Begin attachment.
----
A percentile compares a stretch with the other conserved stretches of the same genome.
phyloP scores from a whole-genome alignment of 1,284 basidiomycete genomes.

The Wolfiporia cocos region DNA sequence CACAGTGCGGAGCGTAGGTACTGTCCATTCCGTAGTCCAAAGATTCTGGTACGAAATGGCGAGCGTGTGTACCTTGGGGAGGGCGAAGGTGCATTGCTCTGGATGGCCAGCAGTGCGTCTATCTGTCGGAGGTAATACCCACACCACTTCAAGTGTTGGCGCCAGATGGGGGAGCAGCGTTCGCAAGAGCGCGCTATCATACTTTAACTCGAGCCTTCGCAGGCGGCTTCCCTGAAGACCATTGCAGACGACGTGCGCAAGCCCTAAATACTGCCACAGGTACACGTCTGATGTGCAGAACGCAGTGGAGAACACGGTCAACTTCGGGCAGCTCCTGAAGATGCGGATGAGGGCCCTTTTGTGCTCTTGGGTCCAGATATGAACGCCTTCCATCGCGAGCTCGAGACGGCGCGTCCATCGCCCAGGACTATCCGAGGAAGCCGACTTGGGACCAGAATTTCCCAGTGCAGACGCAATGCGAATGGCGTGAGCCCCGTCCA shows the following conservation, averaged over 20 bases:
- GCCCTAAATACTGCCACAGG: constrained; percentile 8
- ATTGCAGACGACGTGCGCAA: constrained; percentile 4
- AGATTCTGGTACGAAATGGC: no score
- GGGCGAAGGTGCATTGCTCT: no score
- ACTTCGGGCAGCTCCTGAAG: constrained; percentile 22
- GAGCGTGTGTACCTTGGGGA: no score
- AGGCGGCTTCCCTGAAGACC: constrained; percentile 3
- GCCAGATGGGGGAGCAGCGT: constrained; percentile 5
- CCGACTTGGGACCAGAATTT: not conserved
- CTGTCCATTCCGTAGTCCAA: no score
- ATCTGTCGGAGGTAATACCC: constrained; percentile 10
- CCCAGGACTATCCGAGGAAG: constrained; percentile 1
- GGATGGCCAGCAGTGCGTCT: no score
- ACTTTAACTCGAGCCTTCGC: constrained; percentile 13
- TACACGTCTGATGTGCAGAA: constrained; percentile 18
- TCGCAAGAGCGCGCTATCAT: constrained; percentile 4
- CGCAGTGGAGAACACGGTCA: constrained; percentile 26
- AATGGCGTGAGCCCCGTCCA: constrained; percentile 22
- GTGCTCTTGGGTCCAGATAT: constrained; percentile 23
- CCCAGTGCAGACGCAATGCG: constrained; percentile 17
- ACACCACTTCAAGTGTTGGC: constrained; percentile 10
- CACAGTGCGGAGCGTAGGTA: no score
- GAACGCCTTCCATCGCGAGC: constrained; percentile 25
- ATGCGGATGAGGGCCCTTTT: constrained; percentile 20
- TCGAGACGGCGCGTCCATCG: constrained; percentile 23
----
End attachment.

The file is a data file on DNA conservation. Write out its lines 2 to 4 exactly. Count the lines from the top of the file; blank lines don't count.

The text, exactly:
phyloP scores from a whole-genome alignment of 1,284 basidiomycete genomes.

The Wolfiporia cocos region DNA sequence CACAGTGCGGAGCGTAGGTACTGTCCATTCCGTAGTCCAAAGATTCTGGTACGAAATGGCGAGCGTGTGTACCTTGGGGAGGGCGAAGGTGCATTGCTCTGGATGGCCAGCAGTGCGTCTATCTGTCGGAGGTAATACCCACACCACTTCAAGTGTTGGCGCCAGATGGGGGAGCAGCGTTCGCAAGAGCGCGCTATCATACTTTAACTCGAGCCTTCGCAGGCGGCTTCCCTGAAGACCATTGCAGACGACGTGCGCAAGCCCTAAATACTGCCACAGGTACACGTCTGATGTGCAGAACGCAGTGGAGAACACGGTCAACTTCGGGCAGCTCCTGAAGATGCGGATGAGGGCCCTTTTGTGCTCTTGGGTCCAGATATGAACGCCTTCCATCGCGAGCTCGAGACGGCGCGTCCATCGCCCAGGACTATCCGAGGAAGCCGACTTGGGACCAGAATTTCCCAGTGCAGACGCAATGCGAATGGCGTGAGCCCCGTCCA shows the following conservation, averaged over 20 bases:
- GCCCTAAATACTGCCACAGG: constrained; percentile 8